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My SEO (who also wants to design my new site) says that if I go with the web dev firm I might lose all of my rankings and for Google and others to reindex my pages it could take 6 months to a year.
That could very well be the case depending on the details of how the site ends up after being converted.
A different designer could really screw up what the SEO has done for you.
My SEO (who also wants to design my new site) says that if I go with the web dev firm I might lose all of my rankings
If you go with the SEO firm, you might ALSO lose all your rankings.
You pays your money, and you takes your chances...
Frankly, I think SEO is a corrupt concept from the git-go. Design for your users. Find a web-design firm that is good at doing that.
Make sure they talk to each other and that you stay in the loop and understand and approve each of the steps.
hear hear.. it's a bit like the song "Love and Marriage" -" one can't do much without the other - so if you're even recognising that both sides have a legitmate opinion then you're fine and IMHO you're pretty much onto a winner as long as you listen to both sides, there is no "ransom" answer they can hold you to?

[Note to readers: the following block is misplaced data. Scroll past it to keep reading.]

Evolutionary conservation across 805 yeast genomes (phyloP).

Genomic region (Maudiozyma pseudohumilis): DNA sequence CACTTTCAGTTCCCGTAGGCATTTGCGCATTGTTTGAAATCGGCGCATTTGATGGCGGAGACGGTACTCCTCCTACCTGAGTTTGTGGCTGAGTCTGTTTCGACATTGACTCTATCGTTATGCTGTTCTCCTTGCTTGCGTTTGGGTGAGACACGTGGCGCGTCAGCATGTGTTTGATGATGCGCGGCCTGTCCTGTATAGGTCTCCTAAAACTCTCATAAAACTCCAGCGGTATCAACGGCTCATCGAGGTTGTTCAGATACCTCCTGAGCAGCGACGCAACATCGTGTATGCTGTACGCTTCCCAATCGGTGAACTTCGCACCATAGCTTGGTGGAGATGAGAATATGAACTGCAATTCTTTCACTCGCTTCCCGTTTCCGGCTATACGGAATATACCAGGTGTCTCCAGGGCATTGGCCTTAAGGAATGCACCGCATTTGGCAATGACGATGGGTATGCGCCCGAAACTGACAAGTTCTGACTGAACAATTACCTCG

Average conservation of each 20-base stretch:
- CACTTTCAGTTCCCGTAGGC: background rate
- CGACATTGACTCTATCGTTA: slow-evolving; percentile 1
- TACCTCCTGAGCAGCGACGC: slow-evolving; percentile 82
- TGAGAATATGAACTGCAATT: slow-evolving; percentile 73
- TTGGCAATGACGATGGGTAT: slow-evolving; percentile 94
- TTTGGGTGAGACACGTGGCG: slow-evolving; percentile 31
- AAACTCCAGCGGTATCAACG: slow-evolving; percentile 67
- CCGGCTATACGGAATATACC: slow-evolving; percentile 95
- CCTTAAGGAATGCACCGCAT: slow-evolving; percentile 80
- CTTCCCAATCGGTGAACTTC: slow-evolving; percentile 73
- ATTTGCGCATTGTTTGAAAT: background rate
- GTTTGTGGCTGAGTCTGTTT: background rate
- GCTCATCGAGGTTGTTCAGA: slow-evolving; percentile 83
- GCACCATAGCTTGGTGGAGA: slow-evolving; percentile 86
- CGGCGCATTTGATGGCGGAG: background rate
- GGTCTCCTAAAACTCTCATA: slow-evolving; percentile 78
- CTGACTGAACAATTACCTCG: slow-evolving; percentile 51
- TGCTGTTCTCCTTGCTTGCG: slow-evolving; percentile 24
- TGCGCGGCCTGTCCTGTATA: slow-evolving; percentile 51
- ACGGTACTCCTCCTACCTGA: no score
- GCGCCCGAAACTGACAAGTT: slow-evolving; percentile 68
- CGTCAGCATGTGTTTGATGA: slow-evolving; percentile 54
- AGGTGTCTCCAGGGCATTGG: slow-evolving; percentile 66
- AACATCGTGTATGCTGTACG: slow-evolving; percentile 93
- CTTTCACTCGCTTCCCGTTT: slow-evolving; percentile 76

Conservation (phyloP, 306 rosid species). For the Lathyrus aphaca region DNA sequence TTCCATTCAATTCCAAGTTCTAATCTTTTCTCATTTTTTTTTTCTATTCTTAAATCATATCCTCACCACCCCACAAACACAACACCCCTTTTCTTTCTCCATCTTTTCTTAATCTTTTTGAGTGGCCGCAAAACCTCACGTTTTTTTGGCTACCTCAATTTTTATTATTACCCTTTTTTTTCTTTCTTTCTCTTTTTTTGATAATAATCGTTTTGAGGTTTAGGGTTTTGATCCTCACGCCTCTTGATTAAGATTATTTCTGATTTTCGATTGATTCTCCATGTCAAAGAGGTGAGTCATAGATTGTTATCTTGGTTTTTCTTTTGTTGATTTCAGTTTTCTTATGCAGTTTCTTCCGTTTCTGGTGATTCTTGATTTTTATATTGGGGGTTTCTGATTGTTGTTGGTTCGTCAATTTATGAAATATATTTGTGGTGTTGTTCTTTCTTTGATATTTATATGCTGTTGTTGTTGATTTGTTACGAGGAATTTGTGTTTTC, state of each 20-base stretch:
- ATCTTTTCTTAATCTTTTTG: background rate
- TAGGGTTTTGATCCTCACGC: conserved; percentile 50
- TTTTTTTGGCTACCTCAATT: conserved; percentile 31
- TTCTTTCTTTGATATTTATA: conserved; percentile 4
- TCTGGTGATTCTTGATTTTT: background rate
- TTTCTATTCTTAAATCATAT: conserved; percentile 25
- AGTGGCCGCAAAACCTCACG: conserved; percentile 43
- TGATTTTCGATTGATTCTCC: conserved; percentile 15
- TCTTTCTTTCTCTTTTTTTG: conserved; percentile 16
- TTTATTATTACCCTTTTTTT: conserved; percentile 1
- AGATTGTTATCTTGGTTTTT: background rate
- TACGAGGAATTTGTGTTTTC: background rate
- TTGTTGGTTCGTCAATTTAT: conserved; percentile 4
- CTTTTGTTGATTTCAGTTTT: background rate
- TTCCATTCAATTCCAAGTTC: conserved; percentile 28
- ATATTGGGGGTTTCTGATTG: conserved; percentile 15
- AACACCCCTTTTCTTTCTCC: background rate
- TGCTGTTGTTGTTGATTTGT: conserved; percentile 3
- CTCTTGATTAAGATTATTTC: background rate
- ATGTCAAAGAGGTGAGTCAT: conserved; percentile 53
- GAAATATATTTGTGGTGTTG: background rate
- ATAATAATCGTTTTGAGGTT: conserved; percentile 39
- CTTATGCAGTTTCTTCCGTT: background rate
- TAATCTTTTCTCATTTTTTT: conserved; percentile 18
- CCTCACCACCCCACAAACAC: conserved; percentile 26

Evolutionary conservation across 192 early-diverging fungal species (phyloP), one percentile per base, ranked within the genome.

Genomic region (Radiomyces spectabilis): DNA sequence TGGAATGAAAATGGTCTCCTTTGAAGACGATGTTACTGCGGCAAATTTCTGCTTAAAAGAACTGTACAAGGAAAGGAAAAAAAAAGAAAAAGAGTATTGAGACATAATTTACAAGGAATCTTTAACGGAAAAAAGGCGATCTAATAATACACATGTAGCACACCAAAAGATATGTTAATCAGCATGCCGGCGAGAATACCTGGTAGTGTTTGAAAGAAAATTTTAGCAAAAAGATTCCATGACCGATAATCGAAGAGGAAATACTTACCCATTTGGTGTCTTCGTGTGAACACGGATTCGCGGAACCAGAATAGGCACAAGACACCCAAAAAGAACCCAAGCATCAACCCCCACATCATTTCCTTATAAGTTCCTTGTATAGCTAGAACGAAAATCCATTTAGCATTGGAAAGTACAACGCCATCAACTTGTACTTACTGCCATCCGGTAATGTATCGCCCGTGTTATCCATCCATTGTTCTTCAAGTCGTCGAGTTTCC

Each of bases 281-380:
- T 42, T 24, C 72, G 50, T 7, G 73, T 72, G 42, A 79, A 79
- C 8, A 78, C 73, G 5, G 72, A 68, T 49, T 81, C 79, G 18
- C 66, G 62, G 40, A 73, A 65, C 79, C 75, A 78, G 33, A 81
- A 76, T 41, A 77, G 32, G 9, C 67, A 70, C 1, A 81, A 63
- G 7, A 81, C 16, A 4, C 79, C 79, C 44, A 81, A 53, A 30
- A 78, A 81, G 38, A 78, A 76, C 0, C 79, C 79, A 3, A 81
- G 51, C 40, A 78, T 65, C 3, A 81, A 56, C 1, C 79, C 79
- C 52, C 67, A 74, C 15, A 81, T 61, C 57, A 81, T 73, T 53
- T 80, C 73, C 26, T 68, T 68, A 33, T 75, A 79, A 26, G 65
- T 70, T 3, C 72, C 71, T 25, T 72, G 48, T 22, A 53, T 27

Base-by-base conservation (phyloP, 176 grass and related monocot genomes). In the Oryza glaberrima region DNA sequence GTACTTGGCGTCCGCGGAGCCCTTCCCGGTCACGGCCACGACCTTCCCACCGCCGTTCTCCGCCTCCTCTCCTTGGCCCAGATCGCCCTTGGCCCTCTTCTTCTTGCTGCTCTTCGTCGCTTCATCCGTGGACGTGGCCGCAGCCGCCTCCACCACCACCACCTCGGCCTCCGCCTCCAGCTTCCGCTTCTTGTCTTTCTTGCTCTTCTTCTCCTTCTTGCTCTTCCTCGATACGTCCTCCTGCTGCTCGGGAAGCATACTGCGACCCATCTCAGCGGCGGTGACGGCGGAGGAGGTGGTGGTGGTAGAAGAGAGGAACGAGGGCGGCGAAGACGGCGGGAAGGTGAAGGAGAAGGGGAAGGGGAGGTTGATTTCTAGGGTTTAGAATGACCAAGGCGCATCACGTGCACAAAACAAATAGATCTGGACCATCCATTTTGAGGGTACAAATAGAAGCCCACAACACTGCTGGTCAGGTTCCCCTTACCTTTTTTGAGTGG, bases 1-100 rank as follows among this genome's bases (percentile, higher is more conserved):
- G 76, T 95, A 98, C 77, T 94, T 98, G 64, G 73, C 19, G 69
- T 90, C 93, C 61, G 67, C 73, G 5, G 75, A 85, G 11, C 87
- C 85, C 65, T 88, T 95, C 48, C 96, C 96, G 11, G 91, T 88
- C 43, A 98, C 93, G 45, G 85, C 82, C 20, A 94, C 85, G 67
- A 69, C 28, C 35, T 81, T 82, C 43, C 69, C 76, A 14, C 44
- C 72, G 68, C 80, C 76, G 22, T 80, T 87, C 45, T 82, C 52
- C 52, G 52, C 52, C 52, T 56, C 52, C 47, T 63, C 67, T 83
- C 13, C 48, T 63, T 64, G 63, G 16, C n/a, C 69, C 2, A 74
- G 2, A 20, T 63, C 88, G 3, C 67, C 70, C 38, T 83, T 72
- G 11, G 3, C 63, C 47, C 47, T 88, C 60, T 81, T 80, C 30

That doesn't mean, however, that you should not address the very legitimate concerns of the SEO. If you switch to a dynamically-generated site and you change all the page names, then you will experience problems. You say that you have read about 301 Permanent redirects, which is good, but the best site redesign will ensure that you don't change the page names at all for the existing content. This means that the CMS chosen by the web design team must be adaptable and adapted to respect the current structure of the static site as much as possible.
Ask your web design company about rewriting dynamic URLs to static equivalents (via mod_rewrite in Apache, or ASAPI rewrite for IIS). Existing URLs remain the same, new pages may differ in format but should still be static-looking (ie. no query strings or session IDs). This will help you to find the balance between the SEO and other aspects of the redesign process.
I am currently working on a project for a client that saw their revenue plummet from a site redesign. The new company wow'd them with a groovy Flash website.. they paid tonnes of money to have their rankings go from very high, to non-existant.
Again, if your business is sensitive to your rankings, you really need to make sure the new company has the knowledge/experience to handle the transition and minimize the changes.
I'm no pro, but they're right. That doesn't mean they are the best suited for your redesign, but it does mean they have a valid point.
Is your prospective group also offering up advice on how they intend to try to minimize impact to your existing rankings?
If not, perhaps you're concerns on being scared are about the wrong group.